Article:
Introduction to the theory of computation, michael sipser, chapter 1: regular languages

Chapter 1: Regular Languages
Introduction:
· An idealized computer is called a “computational model” which allows us to set up a manageable
Mathematical theory of it directly.
· As with any model in science, a computational model may be accurate in some ways but perhaps not
In others.
· The simplest model is called “finite state machine” or “finite automaton”.

Finite Automata:
· Finite Automata are good models for computers with an extremely limited amount of memory, like for
Example an automatic door, elevator or digital watches.
· Finite automata and their probabilistic counterpart “Markov chains” are useful tools when we are
Attempting to recognize patterns in data. These devices are used in speech processing and in optical
Character recognition. Markov chains have even been used to model and predict price changes in
Financial markets.
· State diagrams are described
· The output of an finite automaton is “accepted” if the automaton is now in an accept state (double
Circle) and reject if it is not.
· A finite automaton is a list of five objects:
O Set of states
O Input alphabet
O Rules for moving
O Start state
O Accepts states
· d (x,1) = y, means that a transition from x to y exists when the machine reads a 1.
· Definition: A finite automaton is a 5 – tuple ( , , , , ) 0 Q S d q F, where
1. Q is a finite set called the states.
2. S is a finite set called the alphabet.
3. d :Q´ S ®Q is the transition function
4. q ÎQ 0 is the start state
5. F Í Q is the set of accept states.
· If A is the set of all strings that machine M accepts, we say that A is the language of machine M and
Write L(M) = A. We say M recognizes A.
· A language is called a “regular language” if some finite automaton recognizes it.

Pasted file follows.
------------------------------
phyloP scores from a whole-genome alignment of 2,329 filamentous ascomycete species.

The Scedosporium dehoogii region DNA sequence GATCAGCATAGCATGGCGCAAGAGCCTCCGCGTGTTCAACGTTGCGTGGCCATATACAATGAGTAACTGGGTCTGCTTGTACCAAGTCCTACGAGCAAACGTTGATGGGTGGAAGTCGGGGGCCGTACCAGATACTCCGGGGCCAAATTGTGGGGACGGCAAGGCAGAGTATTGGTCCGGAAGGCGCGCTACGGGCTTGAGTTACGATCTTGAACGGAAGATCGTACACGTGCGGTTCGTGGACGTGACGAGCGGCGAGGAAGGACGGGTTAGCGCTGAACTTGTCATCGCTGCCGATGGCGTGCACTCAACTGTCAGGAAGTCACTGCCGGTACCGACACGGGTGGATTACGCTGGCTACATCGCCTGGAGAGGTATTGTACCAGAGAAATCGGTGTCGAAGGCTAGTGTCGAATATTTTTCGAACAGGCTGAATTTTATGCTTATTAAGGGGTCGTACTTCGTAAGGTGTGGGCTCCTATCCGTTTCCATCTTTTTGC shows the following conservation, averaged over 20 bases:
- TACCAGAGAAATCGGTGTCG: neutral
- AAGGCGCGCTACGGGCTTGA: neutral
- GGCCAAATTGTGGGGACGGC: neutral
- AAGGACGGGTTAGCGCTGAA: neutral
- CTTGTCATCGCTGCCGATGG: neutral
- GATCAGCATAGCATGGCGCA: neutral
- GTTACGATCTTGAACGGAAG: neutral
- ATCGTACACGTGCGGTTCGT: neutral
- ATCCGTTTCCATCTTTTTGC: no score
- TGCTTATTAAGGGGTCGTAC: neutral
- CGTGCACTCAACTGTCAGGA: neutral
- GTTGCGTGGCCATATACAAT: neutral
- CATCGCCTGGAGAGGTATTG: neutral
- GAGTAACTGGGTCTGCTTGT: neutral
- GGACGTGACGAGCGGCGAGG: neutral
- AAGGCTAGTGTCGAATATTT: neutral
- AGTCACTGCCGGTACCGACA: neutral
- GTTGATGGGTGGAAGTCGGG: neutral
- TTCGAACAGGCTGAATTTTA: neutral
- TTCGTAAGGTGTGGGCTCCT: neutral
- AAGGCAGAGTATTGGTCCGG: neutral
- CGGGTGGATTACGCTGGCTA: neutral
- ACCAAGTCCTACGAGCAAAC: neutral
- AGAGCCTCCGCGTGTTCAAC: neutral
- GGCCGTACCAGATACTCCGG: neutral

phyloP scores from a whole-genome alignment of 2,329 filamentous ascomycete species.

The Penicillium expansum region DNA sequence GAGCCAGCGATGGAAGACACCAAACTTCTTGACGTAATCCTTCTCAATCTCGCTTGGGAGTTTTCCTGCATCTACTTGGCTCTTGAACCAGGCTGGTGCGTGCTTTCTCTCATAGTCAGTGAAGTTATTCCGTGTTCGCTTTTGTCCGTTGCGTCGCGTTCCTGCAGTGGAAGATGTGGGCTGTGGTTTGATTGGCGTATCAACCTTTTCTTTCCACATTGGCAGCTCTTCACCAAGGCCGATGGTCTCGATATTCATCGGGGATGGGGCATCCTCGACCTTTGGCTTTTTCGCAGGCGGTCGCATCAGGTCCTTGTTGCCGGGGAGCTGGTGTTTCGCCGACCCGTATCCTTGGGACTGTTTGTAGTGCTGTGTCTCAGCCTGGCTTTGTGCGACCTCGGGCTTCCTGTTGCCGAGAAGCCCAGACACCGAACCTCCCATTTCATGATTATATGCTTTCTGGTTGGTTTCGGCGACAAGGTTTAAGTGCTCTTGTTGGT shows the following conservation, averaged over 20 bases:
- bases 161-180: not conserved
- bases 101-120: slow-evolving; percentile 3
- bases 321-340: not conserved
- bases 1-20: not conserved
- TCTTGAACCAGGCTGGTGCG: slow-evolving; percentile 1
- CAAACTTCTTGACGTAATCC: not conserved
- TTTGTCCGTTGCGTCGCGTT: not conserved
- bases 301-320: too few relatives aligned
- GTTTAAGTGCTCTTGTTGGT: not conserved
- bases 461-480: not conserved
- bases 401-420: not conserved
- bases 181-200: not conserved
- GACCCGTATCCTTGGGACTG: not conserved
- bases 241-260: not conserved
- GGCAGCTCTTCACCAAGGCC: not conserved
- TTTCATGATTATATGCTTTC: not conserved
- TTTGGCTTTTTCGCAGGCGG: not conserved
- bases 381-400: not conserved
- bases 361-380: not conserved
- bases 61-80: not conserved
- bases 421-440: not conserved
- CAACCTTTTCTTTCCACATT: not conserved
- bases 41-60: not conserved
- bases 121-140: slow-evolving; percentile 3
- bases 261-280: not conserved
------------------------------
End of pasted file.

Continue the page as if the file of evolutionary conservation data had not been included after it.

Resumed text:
· A finite automaton has only a finite number of states, which means a finite memory.
· Fortunately, for many languages (although they are infinite) you don’t need to remember the entire
Input (which is not possible for a finite automaton). You only need to remember certain crucial
Information.
The Regular Operations:
· We define 3 operations on languages, called the regular operations, and use them to study properties of
The regular languages.
· Definition: Let A and B be languages. We define the regular operations union, concatenation and
Star as follows:
O Union: AÈ B = {x | xÎ A or xÎ B}
O Concatenation: Ao B = {xy | xÎ A and y Î B}
O Star: * { … | 0 } 1 2 A x x x k and each x A k i = & sup3; Î
· Example: Let the alphabet S be the standard 26 letters {a, b, …, z}. If language A = {good, bad} and
Language B = {boy, girl}, then:
O AÈ B = {good, bad, boy, girl}
O Ao B = {goodboy, goodgirl, badboy, badgirl}
O A* = {e, good, bad, goodgood, goodbad, badgood, badbad, goodgoodgood, goodgoodbas, …}
· The class of regular languages is closed under the union operation. In other word, if A and B are
Regular languages, so is AÈ B.
· The class of regular languages is closed under the concatenation operation.
· The class of regular languages is closed under the intersection operation.
· The class of regular languages is closed under the star operation.
Nondeterminism:
· Nondeterminism is a generalization of determinism, so every deterministic finite automaton is
Automatically a nondeterministic finite automaton.
· In a DFA (deterministic finite automaton), every state always has exactly one exiting transition arrow
For each symbol in the alphabet.



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Introduction to the theory of computation, michael sipser, chapter 1: regular languages